As a teacher of history, I often hear that “history will judge.” My students know the legend of the Roman Emperor Nero, who set fire to his capital city and played his fiddle unconcerned as he watched it burn around him. Gov. Ned Lamont is on the verge of earning a similarly unflattering reputation.
The two-year budget that Lamont unveiled in January appears magnanimous on the surface. Shiny pennies in the form of income tax cuts are thrown from the Capitol building to all the residents of the state. These cuts will cost the state $450 million per year. But their impact will hardly be momentous. Individual residents will save a mere $300-600 dollars.
Certainly, lower income families will benefit; the extra money clearly will help those who are living paycheck to paycheck in a state with the worst inequality in the country. But what about Fairfield County’s multi-millionaires? An extra $300 buys a nice lunch at a restaurant in New York City. But will this stimulate Connecticut’s economy? And will this be what the people of Connecticut remember about Lamont in years to come? Probably not, because these tax cuts result in inadequate funding of —even cuts to—K-12 and public higher education.
Because of the spending cap, we aren’t supposed to touch the $3 billion surplus. So after $450 million in the governor’s tax income giveaways, only $57 million are left to pay for everything else in the budget. Apparently, Governor Lamont has decided that the popularity he may gain from tax cuts is more important than ensuring a brighter future for Connecticut’s children and young people and is preferable to contributing to business success and the economic strength of the state.
What happens when our elected leaders prioritize popularity over people? I can give an example from what I know best, the Connecticut State Colleges and Universities. Under the governor’s budget it has been estimated that the system will have to lay off 600-800 faculty and staff, close programs, cut courses, and increase class sizes just to make ends meet.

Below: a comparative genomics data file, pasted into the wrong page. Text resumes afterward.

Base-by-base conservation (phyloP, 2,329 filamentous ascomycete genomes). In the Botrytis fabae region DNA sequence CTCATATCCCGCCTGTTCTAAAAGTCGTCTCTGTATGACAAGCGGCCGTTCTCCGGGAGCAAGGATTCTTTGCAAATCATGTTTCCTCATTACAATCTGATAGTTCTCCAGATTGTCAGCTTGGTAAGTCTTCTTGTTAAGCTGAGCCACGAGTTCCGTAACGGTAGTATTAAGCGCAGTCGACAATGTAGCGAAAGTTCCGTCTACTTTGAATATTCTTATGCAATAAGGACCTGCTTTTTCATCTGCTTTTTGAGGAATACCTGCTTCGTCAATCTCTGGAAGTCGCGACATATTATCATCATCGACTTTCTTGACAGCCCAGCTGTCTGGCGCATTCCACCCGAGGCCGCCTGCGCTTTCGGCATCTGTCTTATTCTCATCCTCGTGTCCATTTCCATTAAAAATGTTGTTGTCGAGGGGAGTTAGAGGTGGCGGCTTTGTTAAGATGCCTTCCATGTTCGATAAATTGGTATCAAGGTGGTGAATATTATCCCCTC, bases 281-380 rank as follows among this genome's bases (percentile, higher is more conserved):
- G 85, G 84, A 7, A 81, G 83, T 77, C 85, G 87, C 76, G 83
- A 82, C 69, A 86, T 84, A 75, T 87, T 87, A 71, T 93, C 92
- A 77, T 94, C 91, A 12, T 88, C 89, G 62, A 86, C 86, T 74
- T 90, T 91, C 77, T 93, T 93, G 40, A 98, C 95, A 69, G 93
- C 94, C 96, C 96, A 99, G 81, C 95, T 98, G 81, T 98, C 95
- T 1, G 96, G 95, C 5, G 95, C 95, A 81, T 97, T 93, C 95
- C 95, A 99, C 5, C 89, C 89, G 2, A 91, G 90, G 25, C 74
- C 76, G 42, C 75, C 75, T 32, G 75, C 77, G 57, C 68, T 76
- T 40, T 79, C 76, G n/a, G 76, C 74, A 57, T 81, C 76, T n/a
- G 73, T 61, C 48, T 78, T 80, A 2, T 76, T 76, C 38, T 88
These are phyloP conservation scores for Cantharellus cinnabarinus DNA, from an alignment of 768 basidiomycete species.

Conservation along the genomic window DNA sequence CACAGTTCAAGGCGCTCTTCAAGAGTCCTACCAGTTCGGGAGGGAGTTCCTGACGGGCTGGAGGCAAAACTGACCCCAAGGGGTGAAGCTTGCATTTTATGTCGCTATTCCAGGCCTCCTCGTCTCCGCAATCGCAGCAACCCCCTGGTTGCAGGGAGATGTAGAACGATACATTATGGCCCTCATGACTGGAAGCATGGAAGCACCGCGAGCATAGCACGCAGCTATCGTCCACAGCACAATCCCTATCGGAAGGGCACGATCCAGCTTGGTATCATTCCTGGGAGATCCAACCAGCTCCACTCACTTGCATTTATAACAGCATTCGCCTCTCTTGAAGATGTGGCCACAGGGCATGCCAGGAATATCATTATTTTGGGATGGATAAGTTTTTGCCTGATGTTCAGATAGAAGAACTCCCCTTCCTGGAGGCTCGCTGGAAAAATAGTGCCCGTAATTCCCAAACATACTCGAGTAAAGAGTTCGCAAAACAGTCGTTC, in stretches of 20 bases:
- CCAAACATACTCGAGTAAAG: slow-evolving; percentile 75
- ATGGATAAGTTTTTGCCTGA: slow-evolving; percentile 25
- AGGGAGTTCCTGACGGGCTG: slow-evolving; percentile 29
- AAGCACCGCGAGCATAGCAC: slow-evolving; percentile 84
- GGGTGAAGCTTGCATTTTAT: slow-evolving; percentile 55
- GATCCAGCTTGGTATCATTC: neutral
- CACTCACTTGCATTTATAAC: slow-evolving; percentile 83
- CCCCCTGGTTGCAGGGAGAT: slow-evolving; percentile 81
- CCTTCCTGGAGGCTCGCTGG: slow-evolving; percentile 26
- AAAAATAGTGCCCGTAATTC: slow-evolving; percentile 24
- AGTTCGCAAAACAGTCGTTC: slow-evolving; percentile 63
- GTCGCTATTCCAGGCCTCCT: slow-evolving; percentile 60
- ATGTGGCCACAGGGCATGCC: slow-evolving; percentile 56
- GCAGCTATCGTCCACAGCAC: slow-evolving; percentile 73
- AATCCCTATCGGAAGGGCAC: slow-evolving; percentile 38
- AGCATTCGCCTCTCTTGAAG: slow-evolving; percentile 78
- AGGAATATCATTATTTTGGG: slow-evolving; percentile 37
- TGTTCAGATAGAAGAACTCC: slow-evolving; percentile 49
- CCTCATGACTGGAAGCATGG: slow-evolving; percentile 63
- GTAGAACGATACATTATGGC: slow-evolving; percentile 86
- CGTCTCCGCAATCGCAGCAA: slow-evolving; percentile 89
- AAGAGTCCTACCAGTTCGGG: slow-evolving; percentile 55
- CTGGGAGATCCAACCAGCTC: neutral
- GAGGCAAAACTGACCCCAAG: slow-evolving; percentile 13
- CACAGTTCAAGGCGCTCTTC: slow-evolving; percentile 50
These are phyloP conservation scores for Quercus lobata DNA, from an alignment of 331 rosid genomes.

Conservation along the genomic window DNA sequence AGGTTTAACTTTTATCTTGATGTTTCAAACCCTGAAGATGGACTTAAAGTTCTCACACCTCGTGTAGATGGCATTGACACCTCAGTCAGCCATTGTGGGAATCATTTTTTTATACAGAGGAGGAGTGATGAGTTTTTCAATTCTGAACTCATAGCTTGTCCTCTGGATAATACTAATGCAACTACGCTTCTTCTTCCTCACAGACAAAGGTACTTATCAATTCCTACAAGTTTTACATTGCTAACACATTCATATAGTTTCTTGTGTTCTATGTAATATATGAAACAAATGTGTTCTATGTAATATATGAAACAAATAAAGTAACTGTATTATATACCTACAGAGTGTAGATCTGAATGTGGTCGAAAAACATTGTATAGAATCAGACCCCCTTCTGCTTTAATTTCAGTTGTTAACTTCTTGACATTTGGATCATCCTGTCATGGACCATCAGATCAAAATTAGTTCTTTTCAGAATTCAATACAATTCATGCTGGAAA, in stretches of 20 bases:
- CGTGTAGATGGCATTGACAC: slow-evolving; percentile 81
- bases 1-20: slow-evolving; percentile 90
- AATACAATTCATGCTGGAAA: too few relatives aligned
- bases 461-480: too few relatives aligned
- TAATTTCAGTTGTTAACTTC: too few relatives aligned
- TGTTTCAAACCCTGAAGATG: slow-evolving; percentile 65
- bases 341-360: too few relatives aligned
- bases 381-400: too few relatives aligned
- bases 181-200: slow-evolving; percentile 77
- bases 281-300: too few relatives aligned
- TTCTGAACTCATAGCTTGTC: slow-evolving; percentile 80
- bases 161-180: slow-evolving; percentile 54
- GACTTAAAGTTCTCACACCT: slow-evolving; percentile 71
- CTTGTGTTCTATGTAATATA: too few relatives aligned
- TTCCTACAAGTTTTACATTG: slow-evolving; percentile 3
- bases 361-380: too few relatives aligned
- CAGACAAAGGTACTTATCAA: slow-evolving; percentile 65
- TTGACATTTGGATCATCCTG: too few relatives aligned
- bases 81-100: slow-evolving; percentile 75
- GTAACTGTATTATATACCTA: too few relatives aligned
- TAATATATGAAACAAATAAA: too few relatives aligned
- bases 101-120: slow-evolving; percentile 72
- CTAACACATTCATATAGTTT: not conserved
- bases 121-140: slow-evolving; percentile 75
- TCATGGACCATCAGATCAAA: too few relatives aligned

Even that wouldn’t be enough to close the gap: tuition could be raised by 10% each year for the next three years —an increase never seen before in our state. All of this will have a devastating impact. Many students will not be able to afford to go to college or university. Those who do manage to attend will find hollowed out institutions, stripped of the support students need to complete their degrees. A generation of Connecticut working- and middle-class young people will be denied the higher salaries, health, and happiness that higher education is proven to deliver. And once the destruction of the system starts, there is no ending it. Declining enrollments will lead to further cuts and shrinking opportunities.
This is especially devastating now, when students have suffered so much educationally and emotionally under the virtual learning conditions of the pandemic. Now, more than ever, they need additional support and faculty attention, not less. It is uncertain that this generation of students will be able to overcome these obstacles without a stronger and better-funded education system.
Moreover, Governor Lamont’s short-term popularity grab also does not consider the future economic well-being of most people in our state. Every day we hear cries of workforce shortages in key industries that require employees with education and training. There is a desperate need for teachers, nurses, engineers. But this workforce is trained in our public colleges and universities. Our students are Connecticut residents, almost 90% of whom stay in the state. Without an adequately funded public higher education system, this skilled workforce will never grow to meet the need. Connecticut businesses will not be able compete with those in other states with stronger educational systems. Why did Lego, like so many other big companies, leave Connecticut and move to Massachusetts? They left in search of a better trained workforce in a state with a superior public education system.
We ask that legislators help Governor Lamont rethink this budget. He must put Connecticut’s future first, before his own popularity. He must invest in public education so that our young people can recover from a devastating pandemic and so our businesses can be competitive.
And Governor Lamont should remember that history not only judges, it also does not forget. He could build a legacy as the “Education Governor,” not the education destroyer. Rome does not have to burn in 21st-century Connecticut. But Governor Lamont must act before it is too late.
Louise Williams is President of the Connecticut State University chapter of the American Association of University Professors.